Emancipation Statue – Bussa Roundabout
Barbados – A Peaceful Island
Despite slavery, Barbados has always been a relatively peaceful country.
It is the only island in the Caribbean that another Empire never took over; it remained British until its Independence in 1966.
There has never been any civil war in Barbados, and the island has never been involved in any foreign wars.
Nevertheless, there was one slave revolt recorded in Barbados, although many of the details surrounding it remain a mystery.
What is known is that it is considered the most massive slave revolt in Barbadian history, lasting two days, whereby hundreds of enslaved people rose in rebellion under the leadership of a man named ‘Bussa.’
Did you know? Very little biographical information is available about Bussa; his birth name remains unknown, as do the details of most of his life. However, existing records show that there was an enslaved person named ‘Bussa’ who worked on a plantation in St. Philip around the same time as the rebellion.
‘Bussa’s Rebellion‘ was the first of three large-scale slave rebellions in the British West Indies in the years leading up to emancipation.
Note: It was followed by the large-scale rebellion in 1823 in Demerara (now part of Guyana) and an even more massive revolution in 1831 – 1832 in Jamaica.
On 14 April 1816, Bussa led his large-scale revolt against the Barbadian elitist plantocracy.
This resulted in a battle between the enslaved people, the planters, and the West India Regiment and significantly impacted the historical development of Barbados.
Carefully executed by approximately four hundred enslaved people (400), the Bussa Rebellion was geared towards overthrowing the white planter class and is documented as the most significant revolt in the history of Barbados.
Bussa was killed in the revolt battle and forced into submission by the Regiment.
However, this influential and historic Barbadian figure continues to represent emancipation and freedom to many Bajans, and his lasting legacy continues.
The ‘Bussa’ Emancipation Statue
In 1985 (169 years after the revolt), a giant bronze statue, the ‘Emancipation Statue,’ was erected on a local roundabout in Barbados to honor the infamous man fondly remembered as ‘Bussa.’
Also called the ‘Emancipation Roundabout’ or the ‘Bussa Roundabout,’ the mighty statue and public sculpture are located on the ABC Highway in Haggatt Hall, St. Michael, south of the island.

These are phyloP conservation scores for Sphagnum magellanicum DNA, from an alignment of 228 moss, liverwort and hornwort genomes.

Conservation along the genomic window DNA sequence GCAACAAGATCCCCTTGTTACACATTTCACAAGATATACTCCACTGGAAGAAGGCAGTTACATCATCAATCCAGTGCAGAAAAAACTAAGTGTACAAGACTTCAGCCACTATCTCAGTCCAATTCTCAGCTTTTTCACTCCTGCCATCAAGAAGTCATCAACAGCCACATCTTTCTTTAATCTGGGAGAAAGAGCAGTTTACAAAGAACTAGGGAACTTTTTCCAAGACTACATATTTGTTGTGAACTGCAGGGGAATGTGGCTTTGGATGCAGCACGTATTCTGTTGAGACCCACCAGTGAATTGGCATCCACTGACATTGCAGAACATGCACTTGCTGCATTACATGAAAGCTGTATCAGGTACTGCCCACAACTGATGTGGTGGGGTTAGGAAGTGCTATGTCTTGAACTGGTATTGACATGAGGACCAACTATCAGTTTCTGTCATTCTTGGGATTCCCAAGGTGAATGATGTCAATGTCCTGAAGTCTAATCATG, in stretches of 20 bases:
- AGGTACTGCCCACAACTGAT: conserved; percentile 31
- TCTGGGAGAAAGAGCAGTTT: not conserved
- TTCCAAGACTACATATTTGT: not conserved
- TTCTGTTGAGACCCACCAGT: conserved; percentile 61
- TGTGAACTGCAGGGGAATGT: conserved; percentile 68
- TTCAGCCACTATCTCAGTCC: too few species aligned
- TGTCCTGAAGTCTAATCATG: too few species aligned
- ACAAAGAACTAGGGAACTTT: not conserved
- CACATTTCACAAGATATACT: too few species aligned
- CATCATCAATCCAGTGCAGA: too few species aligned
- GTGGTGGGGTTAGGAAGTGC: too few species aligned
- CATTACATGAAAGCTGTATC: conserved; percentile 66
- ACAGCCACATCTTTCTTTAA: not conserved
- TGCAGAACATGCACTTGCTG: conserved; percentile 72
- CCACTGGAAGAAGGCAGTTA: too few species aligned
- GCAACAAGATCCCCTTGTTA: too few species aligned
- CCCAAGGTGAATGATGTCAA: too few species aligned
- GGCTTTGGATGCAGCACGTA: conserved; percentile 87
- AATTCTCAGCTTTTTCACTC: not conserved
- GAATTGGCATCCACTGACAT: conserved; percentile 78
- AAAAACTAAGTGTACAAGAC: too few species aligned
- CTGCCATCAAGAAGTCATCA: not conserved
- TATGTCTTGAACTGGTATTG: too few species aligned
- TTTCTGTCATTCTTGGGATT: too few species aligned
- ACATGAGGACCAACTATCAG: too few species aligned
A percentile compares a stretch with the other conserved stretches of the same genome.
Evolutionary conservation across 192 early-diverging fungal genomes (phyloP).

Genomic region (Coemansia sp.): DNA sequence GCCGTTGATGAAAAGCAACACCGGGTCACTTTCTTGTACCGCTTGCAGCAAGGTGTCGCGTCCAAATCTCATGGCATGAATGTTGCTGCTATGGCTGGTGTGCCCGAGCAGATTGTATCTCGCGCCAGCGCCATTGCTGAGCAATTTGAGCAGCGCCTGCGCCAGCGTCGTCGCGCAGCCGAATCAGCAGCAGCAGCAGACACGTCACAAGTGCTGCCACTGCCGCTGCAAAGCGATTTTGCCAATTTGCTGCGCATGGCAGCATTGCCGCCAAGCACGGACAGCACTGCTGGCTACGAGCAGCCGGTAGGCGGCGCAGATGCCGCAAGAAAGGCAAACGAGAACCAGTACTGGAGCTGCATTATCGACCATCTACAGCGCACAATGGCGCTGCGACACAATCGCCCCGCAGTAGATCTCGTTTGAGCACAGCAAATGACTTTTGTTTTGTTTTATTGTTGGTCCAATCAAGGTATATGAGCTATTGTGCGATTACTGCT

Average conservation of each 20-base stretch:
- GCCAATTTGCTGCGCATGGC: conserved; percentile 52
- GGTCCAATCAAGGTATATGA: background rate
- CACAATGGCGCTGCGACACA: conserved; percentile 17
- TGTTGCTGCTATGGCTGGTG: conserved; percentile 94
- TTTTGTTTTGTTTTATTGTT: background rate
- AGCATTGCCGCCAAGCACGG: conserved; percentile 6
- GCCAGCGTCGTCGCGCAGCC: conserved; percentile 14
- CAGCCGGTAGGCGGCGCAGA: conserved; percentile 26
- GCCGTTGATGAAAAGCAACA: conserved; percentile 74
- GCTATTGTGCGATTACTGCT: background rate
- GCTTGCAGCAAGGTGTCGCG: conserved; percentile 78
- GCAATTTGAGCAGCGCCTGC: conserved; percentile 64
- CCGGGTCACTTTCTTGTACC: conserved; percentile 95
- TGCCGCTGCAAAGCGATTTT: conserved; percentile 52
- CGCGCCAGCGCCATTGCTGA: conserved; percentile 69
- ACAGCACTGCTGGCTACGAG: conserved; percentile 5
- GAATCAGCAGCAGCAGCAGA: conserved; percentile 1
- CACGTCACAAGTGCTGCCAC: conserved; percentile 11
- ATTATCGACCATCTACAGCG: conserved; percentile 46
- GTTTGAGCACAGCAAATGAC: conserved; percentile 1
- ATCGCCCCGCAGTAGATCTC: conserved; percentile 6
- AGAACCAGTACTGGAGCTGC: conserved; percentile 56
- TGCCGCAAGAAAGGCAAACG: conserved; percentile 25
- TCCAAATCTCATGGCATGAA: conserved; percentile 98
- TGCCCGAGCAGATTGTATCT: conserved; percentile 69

The statue is the work of one of Barbados’ best-known sculptors, Karl Broodhagen, and portrays an enslaved person rising and breaking free from chains.
It symbolizes the strength of emancipation and is a clear nod to the courageous freedom fighter Bussa, who is now a Barbadian household name.
The statue is inscribed on both sides. One side reads:
Lick an Lock-up Done Wid, Hurray fuh Jin-Jin [Queen Victoria].
De Queen come from England to set we free
Now Lick an Lock-up Done Wid, Hurray fuh Jin-Jin
This is particularly significant because this was the chant that thousands of Barbadians hailed when slavery was officially abolished on the island.
The other side of the statue is inscribed with text from the Abolition Act of 1833.
Did you know? 1 August 1834 is when all enslaved people across the British Empire finally received emancipation, and slavery was officially abolished. However, there was a four-year apprenticeship period whereby ‘free men’ continued to work without pay in exchange for small housing, which occurred up until 1838.
Every year in Barbados, ‘Emancipation Day‘ is celebrated on 1 August in recognition of the abolishment of slavery on the island and the emancipation of all those enslaved people still in captivity on the sugar plantations at the time.
On Emancipation Day, crowds of Barbadians march towards the Bussa Roundabout and Emancipation Statue to celebrate breaking the shackles of slavery and in recognition of Bussa’s contribution to the emancipation of the island’s slaves.
It’s worth noting that in 1998, by an act of Parliament, Bussa was again publicly honored by being named one of the ten official National Heroes of Barbados for his significant contribution to the island’s history and development.